Thursday, January 24, 2013

Riffday: bar codes, worries, and venison

I got off to a couple of false starts, but I really am going to try posting Monday through Friday for a few weeks until I get through the backlog of posts, because otherwise I will never get around to doing some of them, and often--in distant hindsight-- my favorite posts are the ones that I wrote just because I made myself sit down and start typing.  So here I am again already.  But this one is just a collection of odds and ends.

I had a (thoroughly minor) bad experience on GoodReads about a year ago and deleted my account.  Which wasn't really a big deal since I hadn't used it much anyway.  But I read somewhere a couple of weeks ago that the GoodReads phone app has a bar code scanner, which got my little literary-techie heart all excited.  Oh my word, the fun.  So I've been going around the house and scanning the bar codes of all the books I want to read during my no-book-buying year. There are 92 already. ha. If I make it through 40 of them, I'll be happy.  If you want to follow along, my username is BarbN. 

Several good ideas came in about how to deal with worries (after the don't worry be happy post).  LondonMabel said that the right side of your brain is always in the present moment with no worries about the past or the future. So we don't need to work to learn how to be fully present, we just need to relax into what our brain already knows how to do.  I don't know if this is actually physiologically true, but it's a great way to approach meditation without the stress of worrying about having to learn a new skill or whether or not you'll be good at it or whatever else we worriers can think of to worry about. 

Laurel said in an e-mail: "I really and truly try to suss out "what's the worst thing that will happen if this "bad thing" comes to pass?" and I MAKE myself spell it out.  It's not death, loss of shelter, starvation, etc.  It's usually "embarrassment" or "delay in getting something I want/need" or "I'll have to talk on the phone every day for a week to get it straightened out" or whatever."  Then once you have that figured out, you can figure out if there is something you can DO to solve the problem, and then DO it. 

Which is a great idea.  I've found that action is a great way to stop worrying about something--often a large part of the worry is feeling immobilized.  Doing something, almost anything really, helps with that helpless feeling.  -- which is probably why Debbie's suggestion of cleaning helps.  Even if your worries are unrelated to what needs to be cleaned, the act of doing something reduces the frozen-up, helpless feeling.  And you get a clean bathroom/kitchen/whatever out of it.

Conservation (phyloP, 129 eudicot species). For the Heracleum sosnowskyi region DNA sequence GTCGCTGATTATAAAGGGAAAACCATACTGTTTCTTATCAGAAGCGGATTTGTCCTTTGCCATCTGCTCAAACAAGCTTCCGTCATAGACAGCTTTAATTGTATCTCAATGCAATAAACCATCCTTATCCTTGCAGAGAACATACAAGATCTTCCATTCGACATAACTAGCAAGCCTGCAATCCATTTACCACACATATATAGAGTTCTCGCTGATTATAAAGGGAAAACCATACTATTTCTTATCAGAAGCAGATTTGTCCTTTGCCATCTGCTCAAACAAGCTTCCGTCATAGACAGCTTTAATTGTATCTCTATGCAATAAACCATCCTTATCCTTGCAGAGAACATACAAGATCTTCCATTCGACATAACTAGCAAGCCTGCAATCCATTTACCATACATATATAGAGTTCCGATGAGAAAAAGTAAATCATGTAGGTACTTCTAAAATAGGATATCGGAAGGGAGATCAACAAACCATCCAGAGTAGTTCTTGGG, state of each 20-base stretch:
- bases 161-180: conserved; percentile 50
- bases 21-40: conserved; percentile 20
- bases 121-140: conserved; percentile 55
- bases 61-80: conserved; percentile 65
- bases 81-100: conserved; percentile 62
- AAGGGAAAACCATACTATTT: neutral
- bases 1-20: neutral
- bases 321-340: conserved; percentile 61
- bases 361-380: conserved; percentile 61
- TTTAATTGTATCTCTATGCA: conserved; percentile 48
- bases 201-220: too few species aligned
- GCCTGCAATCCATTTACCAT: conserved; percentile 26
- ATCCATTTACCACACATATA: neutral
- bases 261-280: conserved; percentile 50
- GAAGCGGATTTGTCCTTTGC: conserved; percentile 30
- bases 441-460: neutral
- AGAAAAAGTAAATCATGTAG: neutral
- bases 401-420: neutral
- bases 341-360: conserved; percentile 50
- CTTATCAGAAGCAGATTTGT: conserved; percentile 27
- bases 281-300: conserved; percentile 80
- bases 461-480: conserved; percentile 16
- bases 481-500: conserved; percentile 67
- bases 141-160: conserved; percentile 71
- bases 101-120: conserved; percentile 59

Also, Julie wrote a post about three-minute meditation that is worth reading.   It's a good one.

***** If you're vegetarian, stop reading now-- graphic description of meat follows.  :-)

MadMax got Dean a meat grinder for Christmas.  I thought it was a GREAT idea, since the two of them love their hunting time, and they do their own butchering.  In the past, we've eaten the good stuff pretty quickly, and then we're left with quite a bit of less-tender venison we don't know what to do with.  So MadMax thought if we could grind that stuff into burgers and sausage, it would be usable again.  Thus the meat grinder.

But Dean was not all that excited about the grinder.  I didn't really think about it ahead of time, but he is overly busy as it is, and I think it must have just looked like one more thing he had to do.  So--since he is gone this week--I thought MadMax and I would try it out and see how difficult it was.  First of all, it was a MESS.  Oh my word, did it make a mess.  Venison is so lean that you have to grind fat in with it, so we added in some pork sausage, and can I just say.... yuck.  That's probably enough detail right there.

Secondly, it took us awhile to get the hang of it.  As in, at one point we were both mad and frustrated and thinking this was a really dumb idea.  But we did end up with seven full-size burgers and a mini-burger, and in hindsight, it wasn't so bad.  It will get better with experience, I suspect.  When Dean gets home we'll cook them up and see how we did. 

And that's all for me today.  Have a good one.


  1. Here I am showing up tardy. But I made it!

    Thanks for the mention. I hope it's helpful.

    The meat grinder would totally be a father-son activity that both of my guys would enjoy, mess or no. Sadly, we have no game meat to run through it, and they are the only two who would eat it anyway (oh wait, both of my parents totally would). But I'm so glad you and MadMax were able to take it for a test drive.

    Do you have a local butcher shop near by (or in your College Town)? They would be very helpful with "fat" suggestions. And blends that will be tasty. Sometimes it's more about the spices and flavors you mix in than the "grease" quantity. Or so I understand it.

    1. You know, we don't have a butcher other than the ones in the grocery stores. But we do have 2-3 meat processing plants-- lots of cattle around here, and they also do venison, elk, buffalo, antelope, and whatever else people bring in. But Dean likes doing it himself, so we've never used them. I bet they would be good sources of advice, though. Maybe I'll try that sometime.

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    1. Thanks, Dale! Have a great holiday!